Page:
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Cookies are small pieces of data that a website sends to a user's web browser while the user is browsing that website. Every time the user loads the website, the browser sends the cookie back to the server to notify the website of the user's previous activity.

How to Use Cookies in ExpressoTS

Install the npm cookie-parser middleware and type definition.

npm i cookie-parser
npm i -D @types/cookie-parser

Add Middleware Globally

Non-opinionated template: add the cookie-parser middleware in the AppFactory create method.

import cookieParser from "cookie-parser";

// Add middleware in the AppFactory create method
async function bootstrap() {
const app = await AppFactory.create(container, [cookieParser()]);
await app.listen(3000, ServerEnvironment.Development);


Opinionated template: configure the cookie-parser middleware in the App provider class. In the opinionated template common expressjs middlewares are offered out-of-the-box. Explore the options in this.middleware property.

export class App extends AppExpress {
private middleware: IMiddleware;
private provider: IProvider;

constructor() {
this.middleware = container.get<IMiddleware>(Middleware);
this.provider = container.get<IProvider>(Provider);

protected configureServices(): void {

protected postServerInitialization(): void {
if (this.isDevelopment()) {

protected serverShutdown(): void {}

Add Middleware to a Route

This is valid for both templates. You can add the cookie-parser middleware to a specific route.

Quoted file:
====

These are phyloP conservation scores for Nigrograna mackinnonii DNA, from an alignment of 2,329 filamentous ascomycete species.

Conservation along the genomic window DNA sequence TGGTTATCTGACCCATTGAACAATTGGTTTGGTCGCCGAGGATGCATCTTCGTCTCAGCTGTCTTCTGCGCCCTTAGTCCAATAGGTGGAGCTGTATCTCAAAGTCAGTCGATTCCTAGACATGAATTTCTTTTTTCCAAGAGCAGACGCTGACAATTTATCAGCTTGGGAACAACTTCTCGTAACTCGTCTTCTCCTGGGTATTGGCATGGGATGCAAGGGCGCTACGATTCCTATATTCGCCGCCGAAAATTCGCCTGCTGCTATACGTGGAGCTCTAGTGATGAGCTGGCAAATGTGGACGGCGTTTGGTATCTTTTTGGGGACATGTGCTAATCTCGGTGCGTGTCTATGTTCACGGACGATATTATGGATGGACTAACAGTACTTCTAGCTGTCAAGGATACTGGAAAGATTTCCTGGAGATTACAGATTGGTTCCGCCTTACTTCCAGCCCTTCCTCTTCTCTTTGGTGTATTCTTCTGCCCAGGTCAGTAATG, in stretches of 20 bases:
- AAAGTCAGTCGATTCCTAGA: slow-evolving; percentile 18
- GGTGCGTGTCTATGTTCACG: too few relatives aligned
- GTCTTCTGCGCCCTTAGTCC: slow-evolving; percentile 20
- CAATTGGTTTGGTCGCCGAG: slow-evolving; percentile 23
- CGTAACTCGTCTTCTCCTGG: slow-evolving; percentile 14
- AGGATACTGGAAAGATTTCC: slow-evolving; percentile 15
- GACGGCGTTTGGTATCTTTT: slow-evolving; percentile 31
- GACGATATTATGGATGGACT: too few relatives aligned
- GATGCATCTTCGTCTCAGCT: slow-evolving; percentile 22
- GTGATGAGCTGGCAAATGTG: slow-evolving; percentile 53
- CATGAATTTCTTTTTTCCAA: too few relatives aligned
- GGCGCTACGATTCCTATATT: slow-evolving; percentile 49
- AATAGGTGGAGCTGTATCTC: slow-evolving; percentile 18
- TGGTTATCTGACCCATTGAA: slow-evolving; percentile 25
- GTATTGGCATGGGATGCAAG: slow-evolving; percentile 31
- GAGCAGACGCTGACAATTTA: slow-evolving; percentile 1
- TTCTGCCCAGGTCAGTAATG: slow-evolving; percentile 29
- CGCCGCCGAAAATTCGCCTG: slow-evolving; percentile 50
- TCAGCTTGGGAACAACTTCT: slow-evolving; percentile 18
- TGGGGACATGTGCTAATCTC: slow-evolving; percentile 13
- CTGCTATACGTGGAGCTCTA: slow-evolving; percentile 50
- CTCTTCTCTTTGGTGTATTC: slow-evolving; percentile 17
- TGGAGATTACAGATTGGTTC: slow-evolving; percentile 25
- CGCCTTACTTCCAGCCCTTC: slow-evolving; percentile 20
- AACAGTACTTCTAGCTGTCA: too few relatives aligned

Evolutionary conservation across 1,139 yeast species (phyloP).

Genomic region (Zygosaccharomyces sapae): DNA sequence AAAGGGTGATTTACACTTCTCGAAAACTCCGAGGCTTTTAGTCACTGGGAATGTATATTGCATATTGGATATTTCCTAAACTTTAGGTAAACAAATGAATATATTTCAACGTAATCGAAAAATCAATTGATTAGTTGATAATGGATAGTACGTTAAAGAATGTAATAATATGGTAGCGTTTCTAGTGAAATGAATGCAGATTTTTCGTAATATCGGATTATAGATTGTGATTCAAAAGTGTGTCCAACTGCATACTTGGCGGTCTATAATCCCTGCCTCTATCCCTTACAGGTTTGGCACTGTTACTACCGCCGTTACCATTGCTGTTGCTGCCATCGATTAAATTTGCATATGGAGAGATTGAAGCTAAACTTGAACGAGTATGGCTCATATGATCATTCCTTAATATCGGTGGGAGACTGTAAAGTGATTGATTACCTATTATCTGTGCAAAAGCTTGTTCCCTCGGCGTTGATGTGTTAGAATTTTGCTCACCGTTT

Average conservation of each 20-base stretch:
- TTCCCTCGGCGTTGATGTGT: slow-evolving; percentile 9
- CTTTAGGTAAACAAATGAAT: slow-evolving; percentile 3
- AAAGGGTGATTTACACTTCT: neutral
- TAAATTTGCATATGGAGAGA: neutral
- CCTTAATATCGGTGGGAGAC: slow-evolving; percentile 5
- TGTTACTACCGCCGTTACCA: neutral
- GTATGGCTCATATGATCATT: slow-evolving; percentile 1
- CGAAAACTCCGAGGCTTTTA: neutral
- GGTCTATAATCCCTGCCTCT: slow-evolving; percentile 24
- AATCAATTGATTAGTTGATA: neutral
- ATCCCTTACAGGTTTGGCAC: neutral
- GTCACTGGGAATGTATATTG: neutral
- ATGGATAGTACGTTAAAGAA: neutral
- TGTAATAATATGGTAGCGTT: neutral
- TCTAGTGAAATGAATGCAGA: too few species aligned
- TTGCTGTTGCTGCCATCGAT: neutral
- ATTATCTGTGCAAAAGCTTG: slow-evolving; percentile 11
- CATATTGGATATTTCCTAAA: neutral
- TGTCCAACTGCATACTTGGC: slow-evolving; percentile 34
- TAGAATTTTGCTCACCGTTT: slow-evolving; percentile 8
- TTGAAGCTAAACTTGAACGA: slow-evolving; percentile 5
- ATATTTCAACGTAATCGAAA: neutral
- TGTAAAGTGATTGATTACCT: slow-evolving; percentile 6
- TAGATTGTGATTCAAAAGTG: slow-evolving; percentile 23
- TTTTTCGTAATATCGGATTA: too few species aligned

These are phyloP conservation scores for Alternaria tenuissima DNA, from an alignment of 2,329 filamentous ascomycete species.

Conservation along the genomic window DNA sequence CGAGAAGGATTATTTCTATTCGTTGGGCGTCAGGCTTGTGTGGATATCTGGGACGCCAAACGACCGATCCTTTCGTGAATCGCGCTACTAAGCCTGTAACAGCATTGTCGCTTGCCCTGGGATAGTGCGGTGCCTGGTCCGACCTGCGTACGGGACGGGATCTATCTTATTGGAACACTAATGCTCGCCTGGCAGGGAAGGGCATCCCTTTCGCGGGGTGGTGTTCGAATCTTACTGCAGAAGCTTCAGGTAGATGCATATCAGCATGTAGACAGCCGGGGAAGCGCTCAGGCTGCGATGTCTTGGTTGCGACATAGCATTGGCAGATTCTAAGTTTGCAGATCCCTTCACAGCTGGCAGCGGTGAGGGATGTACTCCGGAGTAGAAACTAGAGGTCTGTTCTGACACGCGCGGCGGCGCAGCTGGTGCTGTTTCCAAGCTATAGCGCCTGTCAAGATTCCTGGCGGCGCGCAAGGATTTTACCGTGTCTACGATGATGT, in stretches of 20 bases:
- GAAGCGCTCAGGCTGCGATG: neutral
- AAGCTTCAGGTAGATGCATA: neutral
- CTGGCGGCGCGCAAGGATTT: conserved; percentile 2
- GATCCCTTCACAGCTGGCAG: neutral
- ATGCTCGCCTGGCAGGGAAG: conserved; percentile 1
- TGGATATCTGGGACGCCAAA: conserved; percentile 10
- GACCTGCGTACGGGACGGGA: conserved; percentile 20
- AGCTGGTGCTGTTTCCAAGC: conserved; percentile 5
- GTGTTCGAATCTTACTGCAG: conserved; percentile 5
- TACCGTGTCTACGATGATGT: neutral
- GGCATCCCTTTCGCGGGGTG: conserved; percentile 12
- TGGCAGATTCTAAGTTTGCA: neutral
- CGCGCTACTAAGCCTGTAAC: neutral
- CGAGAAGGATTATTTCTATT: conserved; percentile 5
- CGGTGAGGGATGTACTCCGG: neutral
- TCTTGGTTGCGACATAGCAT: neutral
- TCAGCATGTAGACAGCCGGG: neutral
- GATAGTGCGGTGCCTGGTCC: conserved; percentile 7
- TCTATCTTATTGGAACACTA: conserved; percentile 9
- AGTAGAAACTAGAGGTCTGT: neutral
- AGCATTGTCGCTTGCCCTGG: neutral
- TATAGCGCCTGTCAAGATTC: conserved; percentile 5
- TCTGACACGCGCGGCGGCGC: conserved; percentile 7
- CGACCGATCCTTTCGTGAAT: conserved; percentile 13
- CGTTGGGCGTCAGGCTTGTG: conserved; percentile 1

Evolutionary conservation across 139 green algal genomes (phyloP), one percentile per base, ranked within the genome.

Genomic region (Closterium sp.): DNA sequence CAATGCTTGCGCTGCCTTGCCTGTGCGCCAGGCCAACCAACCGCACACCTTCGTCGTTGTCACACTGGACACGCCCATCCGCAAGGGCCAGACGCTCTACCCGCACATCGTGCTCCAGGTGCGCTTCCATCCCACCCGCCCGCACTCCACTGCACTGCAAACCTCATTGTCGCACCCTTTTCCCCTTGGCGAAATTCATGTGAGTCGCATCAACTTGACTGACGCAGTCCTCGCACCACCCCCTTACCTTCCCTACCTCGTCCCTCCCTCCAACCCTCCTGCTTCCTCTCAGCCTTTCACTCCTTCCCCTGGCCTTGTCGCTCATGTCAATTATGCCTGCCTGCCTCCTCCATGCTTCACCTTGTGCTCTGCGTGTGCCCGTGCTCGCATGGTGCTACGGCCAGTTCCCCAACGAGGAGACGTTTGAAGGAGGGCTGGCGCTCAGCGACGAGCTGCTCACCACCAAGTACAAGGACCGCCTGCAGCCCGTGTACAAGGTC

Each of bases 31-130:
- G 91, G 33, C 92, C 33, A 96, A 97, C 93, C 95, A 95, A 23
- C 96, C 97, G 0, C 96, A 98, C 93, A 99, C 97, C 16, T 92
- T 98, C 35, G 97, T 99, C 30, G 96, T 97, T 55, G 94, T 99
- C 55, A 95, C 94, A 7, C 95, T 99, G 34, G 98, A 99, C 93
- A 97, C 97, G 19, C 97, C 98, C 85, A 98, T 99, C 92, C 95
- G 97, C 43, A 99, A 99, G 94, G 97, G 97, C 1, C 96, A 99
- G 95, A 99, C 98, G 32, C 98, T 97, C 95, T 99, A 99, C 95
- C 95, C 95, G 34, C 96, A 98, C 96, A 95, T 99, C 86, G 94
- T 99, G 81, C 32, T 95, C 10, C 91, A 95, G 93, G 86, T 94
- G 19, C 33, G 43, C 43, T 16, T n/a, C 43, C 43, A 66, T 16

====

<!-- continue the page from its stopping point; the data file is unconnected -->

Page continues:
@Get("get-cookie", cookieParser())

Let's create a route that set's a cookie with a random UUID as value, that expires in 1 hour and is only accessible via HTTP:

setCookie(@response() res: Response) {
res.cookie("authToken", randomUUID(), {
maxAge: 60 * 60 * 1000, // 1 hour
httpOnly: true,
return res.send("Cookie set!");

Create a route that gets the cookie and returns the value:

getCookie(@cookies() cookieInfo: string, @response() res: Response) {
return res.send(`Your token: ${cookieInfo["authToken"]}`);

@cookies() decorator it is a helper to get all cookies from the request. You can also use @cookies('cookieName') to get a specific cookie.

What Are Cookies Used For?

Cookies serve several primary purposes:

  1. Session Management: Cookies are often used to handle user sessions. For example, when you log into a website, a cookie is set to remember your login state. So, as you navigate the site, you remain logged in.

  2. Personalization: Cookies can store user preferences to personalize the user's experience on the site. For example, cookies might store information about the user's preferred language, theme, or other settings.

  3. Tracking: Some cookies track user behavior on the site over time. These are often used by third-party analytics tools to understand user behavior and optimize the site accordingly. Advertisers also use tracking cookies to display targeted ads based on user activity.